Kahn overcomes hurdles, returns to state House

Sarah McKenzie

State Rep. Phyllis Kahn, an eclectic DFL lawmaker, ardent feminist and committed environmentalist, has several passions but the Brooklyn Dodgers ranks perhaps highest on the list.
Kahn, 63, grew up a few blocks from Ebbots Field. One of her most prized possessions — a 1950s baseball signed by Dodger stars Duke Snider, Roy Campanella, Pee Wee Reese, Gil Hodges and Jackie Robinson — sits in her living room enclosed in a glass case.
The 28-year veteran legislator considers Robinson her key mentor because of his “ferocity.” In fact, she convinced the chairman of the House finance committee to postpone a budget discussion in April 1997 because she had tickets to attend the Jackie Robinson 50th anniversary commemorative game with an old pal from Brooklyn.
So it is fitting that the first black professional baseball player, lauded for his ability to brake racial barriers, inspires a woman who broke ground for women politicians in the state Legislature.
The Brooklyn native with a thick New York accent was first elected to the Minnesota House of Representatives in 1972 as the representative for District 59B — a Democratic stronghold in southeast Minneapolis.
“Phyllis is a pioneer. She was part of that group of first women to step up to the plate and take on the responsibility of government. She is one of my mentors,” said state Rep. Betty Folliard, DFL-Hopkins, who serves on the Governmental Operations and Veterans Affairs Policy Committee with Kahn.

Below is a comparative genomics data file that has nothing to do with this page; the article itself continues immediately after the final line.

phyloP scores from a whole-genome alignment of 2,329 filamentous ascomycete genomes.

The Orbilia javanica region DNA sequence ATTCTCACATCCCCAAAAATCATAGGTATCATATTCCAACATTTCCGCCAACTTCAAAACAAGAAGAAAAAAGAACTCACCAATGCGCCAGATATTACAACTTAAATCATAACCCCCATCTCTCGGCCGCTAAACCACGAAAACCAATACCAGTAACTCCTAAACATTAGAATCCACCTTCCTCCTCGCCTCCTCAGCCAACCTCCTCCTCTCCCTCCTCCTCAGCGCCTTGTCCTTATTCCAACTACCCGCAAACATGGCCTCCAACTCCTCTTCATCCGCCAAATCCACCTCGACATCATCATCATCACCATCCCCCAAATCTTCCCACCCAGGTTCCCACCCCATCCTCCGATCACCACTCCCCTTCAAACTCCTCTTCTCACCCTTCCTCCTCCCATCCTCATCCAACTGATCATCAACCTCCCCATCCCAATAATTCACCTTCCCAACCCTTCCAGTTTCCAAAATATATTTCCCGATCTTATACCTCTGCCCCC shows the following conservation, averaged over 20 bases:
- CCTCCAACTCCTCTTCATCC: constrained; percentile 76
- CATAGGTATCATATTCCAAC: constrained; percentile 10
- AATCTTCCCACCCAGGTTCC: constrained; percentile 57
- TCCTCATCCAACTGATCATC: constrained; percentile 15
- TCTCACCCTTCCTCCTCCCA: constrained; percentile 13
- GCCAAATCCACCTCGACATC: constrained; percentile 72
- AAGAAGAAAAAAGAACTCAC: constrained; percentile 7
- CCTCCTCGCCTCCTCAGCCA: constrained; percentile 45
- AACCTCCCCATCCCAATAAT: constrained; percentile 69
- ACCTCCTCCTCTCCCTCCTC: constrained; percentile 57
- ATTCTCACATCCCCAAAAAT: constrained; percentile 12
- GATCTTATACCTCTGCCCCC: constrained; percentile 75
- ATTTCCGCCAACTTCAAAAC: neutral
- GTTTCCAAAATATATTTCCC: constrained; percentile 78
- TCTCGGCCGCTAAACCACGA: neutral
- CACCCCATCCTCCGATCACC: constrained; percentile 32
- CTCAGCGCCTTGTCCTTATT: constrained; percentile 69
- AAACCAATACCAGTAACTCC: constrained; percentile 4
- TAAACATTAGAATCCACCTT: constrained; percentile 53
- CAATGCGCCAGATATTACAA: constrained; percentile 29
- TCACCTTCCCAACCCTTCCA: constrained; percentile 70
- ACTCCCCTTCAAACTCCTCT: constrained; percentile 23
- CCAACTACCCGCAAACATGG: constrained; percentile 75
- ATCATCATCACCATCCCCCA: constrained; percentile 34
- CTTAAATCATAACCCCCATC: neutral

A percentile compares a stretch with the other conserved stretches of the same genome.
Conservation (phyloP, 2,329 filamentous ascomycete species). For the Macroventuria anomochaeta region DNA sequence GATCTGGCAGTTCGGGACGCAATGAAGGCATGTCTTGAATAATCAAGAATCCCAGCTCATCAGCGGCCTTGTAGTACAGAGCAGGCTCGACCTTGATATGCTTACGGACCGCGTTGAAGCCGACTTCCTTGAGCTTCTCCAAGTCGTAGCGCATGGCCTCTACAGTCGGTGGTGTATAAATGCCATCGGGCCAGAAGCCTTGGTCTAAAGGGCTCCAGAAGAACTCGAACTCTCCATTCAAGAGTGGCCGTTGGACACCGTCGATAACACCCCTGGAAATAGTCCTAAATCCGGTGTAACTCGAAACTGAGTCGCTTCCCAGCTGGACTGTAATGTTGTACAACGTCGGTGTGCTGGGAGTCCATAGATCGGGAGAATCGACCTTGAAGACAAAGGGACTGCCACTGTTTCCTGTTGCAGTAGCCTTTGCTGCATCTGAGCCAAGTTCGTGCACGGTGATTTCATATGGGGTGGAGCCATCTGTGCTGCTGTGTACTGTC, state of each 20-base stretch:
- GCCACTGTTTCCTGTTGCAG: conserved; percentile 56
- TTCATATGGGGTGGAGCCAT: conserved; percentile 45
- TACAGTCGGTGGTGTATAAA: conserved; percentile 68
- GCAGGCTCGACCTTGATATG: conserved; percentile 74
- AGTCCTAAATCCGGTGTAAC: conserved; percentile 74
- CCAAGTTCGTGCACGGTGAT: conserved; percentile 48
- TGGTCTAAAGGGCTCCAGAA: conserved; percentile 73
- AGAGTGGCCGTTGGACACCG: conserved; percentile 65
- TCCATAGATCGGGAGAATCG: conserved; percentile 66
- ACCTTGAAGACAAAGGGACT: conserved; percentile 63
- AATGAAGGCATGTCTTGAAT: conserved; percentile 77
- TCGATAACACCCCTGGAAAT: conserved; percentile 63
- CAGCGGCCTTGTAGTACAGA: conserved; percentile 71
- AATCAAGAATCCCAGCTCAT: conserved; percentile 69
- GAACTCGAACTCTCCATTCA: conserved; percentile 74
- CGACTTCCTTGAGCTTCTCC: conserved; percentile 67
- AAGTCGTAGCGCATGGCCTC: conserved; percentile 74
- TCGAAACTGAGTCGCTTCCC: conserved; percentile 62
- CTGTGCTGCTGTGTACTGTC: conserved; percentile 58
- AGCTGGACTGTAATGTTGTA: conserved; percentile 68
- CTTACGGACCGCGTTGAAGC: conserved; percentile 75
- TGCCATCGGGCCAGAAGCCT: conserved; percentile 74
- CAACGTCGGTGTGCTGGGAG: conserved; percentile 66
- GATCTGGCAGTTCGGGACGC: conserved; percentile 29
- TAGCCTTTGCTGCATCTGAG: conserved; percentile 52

Highlights of Kahn’s legislative career include authoring the Minnesota Clean Indoor Air Act, lobbying for funding of the Great River Road on the west bank of the Mississippi River, pushing for equal ice time for boys’ and girls’ high school hockey teams and advocating for gender equality laws which allowed women the option of keeping their own name after marriage.
A relentless determination
But not everyone admires Kahn, who holds a physics bachelor’s degree from Cornell University, a doctoral degree from Yale University and a master’s degree in public administration from Harvard.
Her opponent in November’s race, University of Minnesota student Ben Bowman, claims Kahn has lost touch with her constituents, namely college students.
Bowman points to Kahn’s absence on the House Higher Education Finance Committee as evidence that she has neglected her duty to represent the University’s interests.
“Phyllis’s window has passed. She makes token appearances at the University,” said Bowman, a 22-year-old Republican working on a degree from the Carlson School of Management.
Bowman, who served as the Minnesota Student Association president during the 1999-2000 school year, said he became dissatisfied with Kahn’s abilities to legislate while interning with Republican lawmakers in the House. He argues she has a reputation for forging ahead with outlandish bills without support from other lawmakers.
For instance, Kahn was criticized during the 1999 term for pushing a repeal of the state’s sodomy laws. Four other state representatives withdrew their names from the Kahn-authored bill legalizing prostitution, adultery, sodomy and bestiality after facing pressure from conservative groups including the Minnesota Family Council.
Kahn refuted Bowman’s criticism, arguing that Bowman campaigned as if he was running for student body present, not a seat on the state Legislature.
She said the management student underestimated the district’s diversity and said she doesn’t serve on the Higher Education Finance Committee because she prefers other more “substantive” committee posts.